Rick Santelli: I can’t tell you how confused I get sometimes, Chip. Many guests, many politicos, many speeches given in Congress say the consumer is in the best shape he’s been in in years, yet the first chart you’re packing today was consumer credit to disposable income reaching 26%, a record. And that’s up 3.5% since the end of 2012. How can we square these two diametrically opposed supposed quantitative views?
Chip Dickson: Well I think some consumers are doing a lot better, but a lot aren’t. You still have 102 million people that are not working in this economy, 130 million that are not working or working part-time usually; and that’s over half the potential workforce. And real median and mean incomes are way down so there’s a lot of people that aren’t doing well we have an economy which can pay some people a lot more money, but we’re not getting enough of them engaged in the economy, Rick. And I would just add one other thing: I think we are at least 5 million full-time jobs short of where we should be at this point in the cycle.
Rick Santelli: Alright, since we are going down this unpopular road anyway: you saw the jobs report at the end of last week; we are creating a lot of jobs, but productivity and GDP don’t seem to cooperate. The President in The State of the Union address said, “Big green light! All is clear; we are just sailing along.” Reconcile a notion of exactly how healthy we are.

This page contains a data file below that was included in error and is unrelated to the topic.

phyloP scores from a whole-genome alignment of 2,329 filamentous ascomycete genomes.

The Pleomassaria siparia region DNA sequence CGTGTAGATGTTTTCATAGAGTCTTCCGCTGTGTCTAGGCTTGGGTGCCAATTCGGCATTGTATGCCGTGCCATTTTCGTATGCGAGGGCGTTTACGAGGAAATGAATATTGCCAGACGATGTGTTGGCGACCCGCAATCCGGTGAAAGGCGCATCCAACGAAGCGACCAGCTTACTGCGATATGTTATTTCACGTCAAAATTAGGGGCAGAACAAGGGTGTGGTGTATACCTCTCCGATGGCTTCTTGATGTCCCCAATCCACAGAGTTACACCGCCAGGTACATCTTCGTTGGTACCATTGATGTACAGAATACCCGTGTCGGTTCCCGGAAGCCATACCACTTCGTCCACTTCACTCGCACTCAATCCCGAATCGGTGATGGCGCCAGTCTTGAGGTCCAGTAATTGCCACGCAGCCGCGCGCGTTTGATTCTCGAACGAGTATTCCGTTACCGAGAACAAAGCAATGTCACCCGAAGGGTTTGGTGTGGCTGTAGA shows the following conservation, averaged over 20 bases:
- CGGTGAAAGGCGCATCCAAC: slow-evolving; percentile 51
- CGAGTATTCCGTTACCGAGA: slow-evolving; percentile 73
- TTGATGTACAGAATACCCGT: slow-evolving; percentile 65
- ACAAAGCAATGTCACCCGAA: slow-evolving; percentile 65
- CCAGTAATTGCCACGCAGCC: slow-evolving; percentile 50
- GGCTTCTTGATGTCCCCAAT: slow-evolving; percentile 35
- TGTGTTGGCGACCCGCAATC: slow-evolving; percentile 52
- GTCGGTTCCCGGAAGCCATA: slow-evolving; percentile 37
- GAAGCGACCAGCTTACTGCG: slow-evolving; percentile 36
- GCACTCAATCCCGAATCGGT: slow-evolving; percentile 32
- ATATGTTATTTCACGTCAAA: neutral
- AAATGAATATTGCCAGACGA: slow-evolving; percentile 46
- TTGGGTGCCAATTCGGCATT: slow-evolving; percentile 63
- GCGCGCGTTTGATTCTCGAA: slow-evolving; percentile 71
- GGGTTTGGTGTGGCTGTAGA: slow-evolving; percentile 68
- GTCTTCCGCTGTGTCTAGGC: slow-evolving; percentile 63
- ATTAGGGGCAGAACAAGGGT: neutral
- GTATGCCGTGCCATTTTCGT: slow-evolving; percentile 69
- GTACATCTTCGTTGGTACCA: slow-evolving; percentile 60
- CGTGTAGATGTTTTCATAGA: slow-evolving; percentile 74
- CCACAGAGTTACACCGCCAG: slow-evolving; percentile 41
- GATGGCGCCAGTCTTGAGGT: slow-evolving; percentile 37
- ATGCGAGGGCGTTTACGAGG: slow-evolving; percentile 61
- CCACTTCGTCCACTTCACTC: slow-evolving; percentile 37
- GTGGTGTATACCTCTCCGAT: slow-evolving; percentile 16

Chip Dickson: Well we are creating more jobs than we should be because the potential labor force is a lot bigger, and relative to the labor force it’s kind of in line where we should be. We should be creating a lot more jobs than we are today and our wages should be going up. And I think the reasons they aren’t is because there’s a lot of pressure on business, we aren’t creating enough new businesses; it’s hard because of the regulatory environment. So there’s a lot of pressure on people and I think that means less good wage growth and interest rates are abnormally low.
Rick Santelli: Now when I think about young people being the consumers of the future and the backbone of whatever type of economy we are going to look at, student loans are close to reaching 10% of disposable income. In the last half minute, can you equate, now that virtually its been nationalized with regard to how that debt gets handled, the rules of how it gets paid or doesn’t. In your final comment, what do we have to look forward to on that front?
Chip Dickson: I think you’re going to see slower student loan growth but it’s still too much of a household debt, and it takes a long time to pay off which means less financial flexibility for consumers going forward, and I think that’s an economic headwind.